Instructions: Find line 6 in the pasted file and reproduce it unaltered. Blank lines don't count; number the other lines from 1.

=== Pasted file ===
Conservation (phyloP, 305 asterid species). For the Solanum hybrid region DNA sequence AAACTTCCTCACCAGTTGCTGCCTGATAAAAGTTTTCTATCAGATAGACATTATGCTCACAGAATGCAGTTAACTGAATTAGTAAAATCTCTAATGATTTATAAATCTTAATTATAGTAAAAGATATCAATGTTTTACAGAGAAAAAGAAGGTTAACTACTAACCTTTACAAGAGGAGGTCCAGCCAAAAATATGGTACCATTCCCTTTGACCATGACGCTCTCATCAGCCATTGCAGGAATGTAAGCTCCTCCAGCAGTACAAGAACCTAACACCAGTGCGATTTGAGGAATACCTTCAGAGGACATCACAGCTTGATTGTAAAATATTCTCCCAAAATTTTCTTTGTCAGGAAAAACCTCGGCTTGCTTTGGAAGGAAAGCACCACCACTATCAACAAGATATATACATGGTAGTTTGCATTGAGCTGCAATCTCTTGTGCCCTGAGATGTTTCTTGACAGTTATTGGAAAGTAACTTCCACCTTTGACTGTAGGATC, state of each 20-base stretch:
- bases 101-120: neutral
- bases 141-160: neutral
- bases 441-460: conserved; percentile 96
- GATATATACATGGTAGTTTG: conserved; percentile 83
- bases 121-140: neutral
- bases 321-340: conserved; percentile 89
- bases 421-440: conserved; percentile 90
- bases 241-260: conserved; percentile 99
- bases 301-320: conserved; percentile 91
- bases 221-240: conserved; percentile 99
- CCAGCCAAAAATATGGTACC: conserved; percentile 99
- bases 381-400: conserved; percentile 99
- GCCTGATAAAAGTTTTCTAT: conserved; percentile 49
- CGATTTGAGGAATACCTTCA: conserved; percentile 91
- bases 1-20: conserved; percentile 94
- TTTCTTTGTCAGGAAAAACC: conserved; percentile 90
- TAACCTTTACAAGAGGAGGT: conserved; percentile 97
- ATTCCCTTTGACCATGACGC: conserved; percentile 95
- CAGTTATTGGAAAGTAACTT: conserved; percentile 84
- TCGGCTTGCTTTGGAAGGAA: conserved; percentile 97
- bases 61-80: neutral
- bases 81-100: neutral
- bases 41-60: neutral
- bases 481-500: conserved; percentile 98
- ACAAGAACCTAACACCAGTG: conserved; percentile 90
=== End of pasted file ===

- bases 121-140: neutral